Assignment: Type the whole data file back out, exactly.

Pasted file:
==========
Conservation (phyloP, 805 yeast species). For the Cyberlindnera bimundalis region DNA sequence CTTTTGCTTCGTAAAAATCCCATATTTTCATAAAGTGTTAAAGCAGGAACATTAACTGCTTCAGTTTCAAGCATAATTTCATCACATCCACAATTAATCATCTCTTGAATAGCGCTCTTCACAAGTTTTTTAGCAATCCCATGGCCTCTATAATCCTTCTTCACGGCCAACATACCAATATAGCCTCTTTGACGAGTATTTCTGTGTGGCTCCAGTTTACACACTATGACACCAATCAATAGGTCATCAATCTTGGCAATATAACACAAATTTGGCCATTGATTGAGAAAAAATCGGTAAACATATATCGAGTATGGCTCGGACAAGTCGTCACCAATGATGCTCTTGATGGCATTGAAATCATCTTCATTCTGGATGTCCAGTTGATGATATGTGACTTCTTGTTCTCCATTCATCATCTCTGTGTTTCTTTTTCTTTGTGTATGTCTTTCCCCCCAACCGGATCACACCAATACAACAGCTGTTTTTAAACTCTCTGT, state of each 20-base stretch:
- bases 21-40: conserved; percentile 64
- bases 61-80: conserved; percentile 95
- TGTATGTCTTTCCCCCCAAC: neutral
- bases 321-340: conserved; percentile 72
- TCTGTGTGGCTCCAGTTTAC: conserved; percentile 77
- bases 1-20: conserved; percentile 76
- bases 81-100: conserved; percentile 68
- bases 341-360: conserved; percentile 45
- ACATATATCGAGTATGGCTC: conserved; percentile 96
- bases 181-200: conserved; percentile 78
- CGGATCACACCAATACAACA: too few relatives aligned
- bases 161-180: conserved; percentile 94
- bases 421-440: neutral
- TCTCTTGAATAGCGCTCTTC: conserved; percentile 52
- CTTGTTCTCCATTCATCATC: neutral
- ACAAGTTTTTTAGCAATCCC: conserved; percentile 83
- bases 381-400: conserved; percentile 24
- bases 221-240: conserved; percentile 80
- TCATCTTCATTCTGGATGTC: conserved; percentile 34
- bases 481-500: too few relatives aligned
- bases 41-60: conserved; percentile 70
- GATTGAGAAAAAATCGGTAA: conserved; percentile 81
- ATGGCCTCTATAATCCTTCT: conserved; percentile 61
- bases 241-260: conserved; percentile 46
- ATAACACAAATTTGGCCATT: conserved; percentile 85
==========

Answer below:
Conservation (phyloP, 805 yeast species). For the Cyberlindnera bimundalis region DNA sequence CTTTTGCTTCGTAAAAATCCCATATTTTCATAAAGTGTTAAAGCAGGAACATTAACTGCTTCAGTTTCAAGCATAATTTCATCACATCCACAATTAATCATCTCTTGAATAGCGCTCTTCACAAGTTTTTTAGCAATCCCATGGCCTCTATAATCCTTCTTCACGGCCAACATACCAATATAGCCTCTTTGACGAGTATTTCTGTGTGGCTCCAGTTTACACACTATGACACCAATCAATAGGTCATCAATCTTGGCAATATAACACAAATTTGGCCATTGATTGAGAAAAAATCGGTAAACATATATCGAGTATGGCTCGGACAAGTCGTCACCAATGATGCTCTTGATGGCATTGAAATCATCTTCATTCTGGATGTCCAGTTGATGATATGTGACTTCTTGTTCTCCATTCATCATCTCTGTGTTTCTTTTTCTTTGTGTATGTCTTTCCCCCCAACCGGATCACACCAATACAACAGCTGTTTTTAAACTCTCTGT, state of each 20-base stretch:
- bases 21-40: conserved; percentile 64
- bases 61-80: conserved; percentile 95
- TGTATGTCTTTCCCCCCAAC: neutral
- bases 321-340: conserved; percentile 72
- TCTGTGTGGCTCCAGTTTAC: conserved; percentile 77
- bases 1-20: conserved; percentile 76
- bases 81-100: conserved; percentile 68
- bases 341-360: conserved; percentile 45
- ACATATATCGAGTATGGCTC: conserved; percentile 96
- bases 181-200: conserved; percentile 78
- CGGATCACACCAATACAACA: too few relatives aligned
- bases 161-180: conserved; percentile 94
- bases 421-440: neutral
- TCTCTTGAATAGCGCTCTTC: conserved; percentile 52
- CTTGTTCTCCATTCATCATC: neutral
- ACAAGTTTTTTAGCAATCCC: conserved; percentile 83
- bases 381-400: conserved; percentile 24
- bases 221-240: conserved; percentile 80
- TCATCTTCATTCTGGATGTC: conserved; percentile 34
- bases 481-500: too few relatives aligned
- bases 41-60: conserved; percentile 70
- GATTGAGAAAAAATCGGTAA: conserved; percentile 81
- ATGGCCTCTATAATCCTTCT: conserved; percentile 61
- bases 241-260: conserved; percentile 46
- ATAACACAAATTTGGCCATT: conserved; percentile 85